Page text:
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The Holy Grail Of Marketing Is The Design Of Lean, Often Cross-Channel, User Journeys

Interview with Ivo van den Brand, Director at Insights & Strategy Consultancy, Mavens of London

26Sep

Ivo van den Brand is Director at Insights & Strategy Consultancy Mavens of London. In his previous role as Director of Global Digital Marketing at Phillips Personal Care, he set up Philips Personal Care’s first in-house Real-Time Marketing command centre, designed to build and activate consumer-centric digital engagement programmes.

We sat down with Ivo ahead of the Digital Marketing Innovation Summit, taking place this October 19-20 in London.

How did you get started in your career?

I started my career at a start-up Communications agency, after which I moved on to work for large international agencies and global consumer brands, transitioning into (digital) Marketing. I find that my background in Communications has proven valuable in helping brands optimise their digital marketing efforts. The starting point for me and my teams has always been to listen, understand and empathise the audience, instead of starting from the intended broadcast message or branded pitch. I believe that this audience-centric mindset paired with a clear (commercial) objective setting and an understanding of the available technology, provides a good balance to help be both relevant and effective in integrated marketing.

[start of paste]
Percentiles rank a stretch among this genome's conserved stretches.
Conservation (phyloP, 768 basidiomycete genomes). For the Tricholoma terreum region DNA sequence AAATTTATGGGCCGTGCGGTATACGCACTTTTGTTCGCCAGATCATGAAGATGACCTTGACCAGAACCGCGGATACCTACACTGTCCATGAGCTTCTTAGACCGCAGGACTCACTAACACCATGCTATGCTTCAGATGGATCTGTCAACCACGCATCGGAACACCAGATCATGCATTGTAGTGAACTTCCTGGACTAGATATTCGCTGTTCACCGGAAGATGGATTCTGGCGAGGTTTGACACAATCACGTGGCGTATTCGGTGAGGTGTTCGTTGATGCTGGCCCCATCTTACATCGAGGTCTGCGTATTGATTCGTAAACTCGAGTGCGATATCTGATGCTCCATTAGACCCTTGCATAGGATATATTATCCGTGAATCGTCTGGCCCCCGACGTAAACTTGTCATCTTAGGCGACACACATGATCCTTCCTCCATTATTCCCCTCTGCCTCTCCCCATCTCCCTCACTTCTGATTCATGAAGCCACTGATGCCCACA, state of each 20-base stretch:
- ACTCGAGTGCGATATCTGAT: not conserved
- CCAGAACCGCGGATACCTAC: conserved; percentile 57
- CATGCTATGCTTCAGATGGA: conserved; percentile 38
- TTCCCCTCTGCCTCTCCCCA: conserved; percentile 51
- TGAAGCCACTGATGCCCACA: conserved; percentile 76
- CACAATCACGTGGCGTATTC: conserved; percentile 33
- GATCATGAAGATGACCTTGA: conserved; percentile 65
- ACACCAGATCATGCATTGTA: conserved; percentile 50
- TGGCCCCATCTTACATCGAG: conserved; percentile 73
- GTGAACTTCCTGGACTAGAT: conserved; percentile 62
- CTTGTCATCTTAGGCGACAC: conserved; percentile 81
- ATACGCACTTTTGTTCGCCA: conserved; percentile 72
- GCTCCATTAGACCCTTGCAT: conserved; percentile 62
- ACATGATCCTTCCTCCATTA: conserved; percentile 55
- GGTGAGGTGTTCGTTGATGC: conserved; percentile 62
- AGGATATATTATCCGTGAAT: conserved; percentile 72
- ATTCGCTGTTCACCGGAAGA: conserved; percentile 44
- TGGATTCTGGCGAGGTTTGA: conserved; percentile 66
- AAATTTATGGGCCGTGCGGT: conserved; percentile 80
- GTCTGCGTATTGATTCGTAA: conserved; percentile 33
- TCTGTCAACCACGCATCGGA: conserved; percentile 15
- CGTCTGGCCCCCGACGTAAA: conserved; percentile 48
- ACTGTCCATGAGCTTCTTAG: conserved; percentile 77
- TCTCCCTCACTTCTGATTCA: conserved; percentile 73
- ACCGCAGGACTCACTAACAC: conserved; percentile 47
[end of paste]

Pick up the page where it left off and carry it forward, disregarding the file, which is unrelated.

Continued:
What in your view is the future of data-driven advertising? How personalized will marketing become?